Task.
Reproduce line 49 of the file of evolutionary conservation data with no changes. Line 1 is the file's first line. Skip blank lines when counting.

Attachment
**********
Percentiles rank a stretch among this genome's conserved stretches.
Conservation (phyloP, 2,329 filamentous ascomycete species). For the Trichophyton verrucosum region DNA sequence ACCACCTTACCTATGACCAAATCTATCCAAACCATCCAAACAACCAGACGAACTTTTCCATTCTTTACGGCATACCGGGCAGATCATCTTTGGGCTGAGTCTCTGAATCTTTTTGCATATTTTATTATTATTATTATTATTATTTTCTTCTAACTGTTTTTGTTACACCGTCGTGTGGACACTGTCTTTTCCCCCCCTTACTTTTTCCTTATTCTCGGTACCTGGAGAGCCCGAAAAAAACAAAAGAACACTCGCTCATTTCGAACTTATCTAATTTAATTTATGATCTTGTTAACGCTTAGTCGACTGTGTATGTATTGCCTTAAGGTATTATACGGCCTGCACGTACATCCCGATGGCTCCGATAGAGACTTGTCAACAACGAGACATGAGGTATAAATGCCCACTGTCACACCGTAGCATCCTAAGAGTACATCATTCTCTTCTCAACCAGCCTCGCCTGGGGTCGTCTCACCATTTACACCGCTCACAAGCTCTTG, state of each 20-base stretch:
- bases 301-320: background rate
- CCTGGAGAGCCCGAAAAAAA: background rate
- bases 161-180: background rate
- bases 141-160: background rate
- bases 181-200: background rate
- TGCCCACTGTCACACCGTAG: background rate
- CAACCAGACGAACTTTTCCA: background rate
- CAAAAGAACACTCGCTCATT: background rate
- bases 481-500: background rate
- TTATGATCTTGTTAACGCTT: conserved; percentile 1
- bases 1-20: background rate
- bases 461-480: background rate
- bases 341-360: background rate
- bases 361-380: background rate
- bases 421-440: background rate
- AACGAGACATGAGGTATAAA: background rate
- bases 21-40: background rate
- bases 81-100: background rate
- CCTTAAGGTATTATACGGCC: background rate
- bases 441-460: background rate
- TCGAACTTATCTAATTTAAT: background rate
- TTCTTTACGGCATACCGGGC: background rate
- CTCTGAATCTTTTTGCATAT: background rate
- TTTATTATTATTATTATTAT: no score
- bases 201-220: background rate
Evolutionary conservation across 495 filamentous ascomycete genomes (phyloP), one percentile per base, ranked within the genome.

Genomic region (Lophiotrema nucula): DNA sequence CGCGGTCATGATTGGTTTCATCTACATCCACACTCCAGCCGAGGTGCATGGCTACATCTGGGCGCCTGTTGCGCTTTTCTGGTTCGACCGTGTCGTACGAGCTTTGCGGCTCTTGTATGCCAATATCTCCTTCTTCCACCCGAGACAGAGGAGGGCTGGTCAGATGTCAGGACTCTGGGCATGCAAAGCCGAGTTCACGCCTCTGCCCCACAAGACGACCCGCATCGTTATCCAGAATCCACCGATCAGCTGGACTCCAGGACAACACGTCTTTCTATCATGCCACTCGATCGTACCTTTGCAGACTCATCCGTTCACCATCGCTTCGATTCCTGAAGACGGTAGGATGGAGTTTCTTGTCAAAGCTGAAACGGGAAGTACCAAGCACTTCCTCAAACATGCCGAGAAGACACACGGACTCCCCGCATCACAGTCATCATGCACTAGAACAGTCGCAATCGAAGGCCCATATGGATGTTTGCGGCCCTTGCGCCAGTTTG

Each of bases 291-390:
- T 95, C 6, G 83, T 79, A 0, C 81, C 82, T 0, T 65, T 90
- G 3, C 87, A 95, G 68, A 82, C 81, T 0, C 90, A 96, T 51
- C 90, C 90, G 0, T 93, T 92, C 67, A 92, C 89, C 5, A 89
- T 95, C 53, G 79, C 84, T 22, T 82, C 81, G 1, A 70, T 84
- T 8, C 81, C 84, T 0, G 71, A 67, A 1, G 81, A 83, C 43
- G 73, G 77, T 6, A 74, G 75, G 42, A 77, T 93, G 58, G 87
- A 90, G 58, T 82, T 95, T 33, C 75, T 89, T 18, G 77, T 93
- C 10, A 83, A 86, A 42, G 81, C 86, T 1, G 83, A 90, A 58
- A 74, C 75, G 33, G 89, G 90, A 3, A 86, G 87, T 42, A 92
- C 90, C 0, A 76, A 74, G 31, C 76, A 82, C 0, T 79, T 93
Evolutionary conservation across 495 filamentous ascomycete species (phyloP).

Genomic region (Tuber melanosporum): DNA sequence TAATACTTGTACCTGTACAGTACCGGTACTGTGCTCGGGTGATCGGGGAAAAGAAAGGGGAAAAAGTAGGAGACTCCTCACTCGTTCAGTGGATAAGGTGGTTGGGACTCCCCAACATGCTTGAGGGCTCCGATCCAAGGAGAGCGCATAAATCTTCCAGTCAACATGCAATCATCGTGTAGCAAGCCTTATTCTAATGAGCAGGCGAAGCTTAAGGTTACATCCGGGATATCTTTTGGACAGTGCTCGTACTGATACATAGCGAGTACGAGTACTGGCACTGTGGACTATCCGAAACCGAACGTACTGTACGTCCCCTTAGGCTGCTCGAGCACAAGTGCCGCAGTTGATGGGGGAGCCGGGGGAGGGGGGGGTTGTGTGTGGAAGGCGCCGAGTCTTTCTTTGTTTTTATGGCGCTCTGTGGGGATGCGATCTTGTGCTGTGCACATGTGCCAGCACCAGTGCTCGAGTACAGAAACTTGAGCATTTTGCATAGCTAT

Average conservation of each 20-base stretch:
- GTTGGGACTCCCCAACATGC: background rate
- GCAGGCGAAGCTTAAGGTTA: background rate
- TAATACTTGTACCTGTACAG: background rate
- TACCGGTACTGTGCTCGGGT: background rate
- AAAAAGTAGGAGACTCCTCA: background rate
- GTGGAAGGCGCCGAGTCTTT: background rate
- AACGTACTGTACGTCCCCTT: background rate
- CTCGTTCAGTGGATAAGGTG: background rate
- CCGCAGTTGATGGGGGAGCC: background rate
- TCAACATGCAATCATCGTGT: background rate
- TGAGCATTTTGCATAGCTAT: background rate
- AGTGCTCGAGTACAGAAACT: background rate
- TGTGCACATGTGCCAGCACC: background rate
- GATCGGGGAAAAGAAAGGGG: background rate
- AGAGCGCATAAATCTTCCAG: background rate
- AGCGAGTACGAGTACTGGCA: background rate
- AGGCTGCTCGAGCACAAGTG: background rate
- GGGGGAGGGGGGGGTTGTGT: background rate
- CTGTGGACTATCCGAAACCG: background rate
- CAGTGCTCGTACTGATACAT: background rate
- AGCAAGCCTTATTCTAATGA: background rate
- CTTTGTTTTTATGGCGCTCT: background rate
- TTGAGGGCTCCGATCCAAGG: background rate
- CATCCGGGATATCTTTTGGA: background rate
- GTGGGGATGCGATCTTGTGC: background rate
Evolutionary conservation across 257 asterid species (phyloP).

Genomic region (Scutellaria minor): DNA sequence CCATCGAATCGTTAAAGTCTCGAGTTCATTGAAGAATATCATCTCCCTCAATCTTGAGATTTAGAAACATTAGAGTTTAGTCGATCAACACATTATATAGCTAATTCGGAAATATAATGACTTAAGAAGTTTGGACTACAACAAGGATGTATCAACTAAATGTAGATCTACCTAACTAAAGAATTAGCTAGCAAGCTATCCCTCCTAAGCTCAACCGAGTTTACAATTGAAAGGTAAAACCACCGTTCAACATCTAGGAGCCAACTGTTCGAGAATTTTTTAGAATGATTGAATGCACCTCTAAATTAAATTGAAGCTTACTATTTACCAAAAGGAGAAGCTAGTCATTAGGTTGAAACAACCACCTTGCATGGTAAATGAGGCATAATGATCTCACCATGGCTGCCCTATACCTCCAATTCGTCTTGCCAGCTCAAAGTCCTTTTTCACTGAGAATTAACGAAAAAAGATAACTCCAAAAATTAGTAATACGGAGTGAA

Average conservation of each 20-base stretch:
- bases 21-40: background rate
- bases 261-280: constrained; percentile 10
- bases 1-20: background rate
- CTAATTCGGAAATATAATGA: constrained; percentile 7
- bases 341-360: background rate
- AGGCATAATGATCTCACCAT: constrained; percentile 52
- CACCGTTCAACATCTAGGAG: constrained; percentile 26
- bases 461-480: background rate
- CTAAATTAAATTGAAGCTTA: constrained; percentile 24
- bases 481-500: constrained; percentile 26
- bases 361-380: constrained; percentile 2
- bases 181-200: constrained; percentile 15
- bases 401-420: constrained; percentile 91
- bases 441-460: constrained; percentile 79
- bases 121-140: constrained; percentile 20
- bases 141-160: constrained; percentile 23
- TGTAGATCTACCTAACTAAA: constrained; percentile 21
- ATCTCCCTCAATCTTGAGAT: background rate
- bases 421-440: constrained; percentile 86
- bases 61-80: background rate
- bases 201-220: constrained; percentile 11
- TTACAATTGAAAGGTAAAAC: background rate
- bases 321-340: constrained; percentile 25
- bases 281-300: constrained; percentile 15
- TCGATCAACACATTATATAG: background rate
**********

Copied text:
- GTGGAAGGCGCCGAGTCTTT: background rate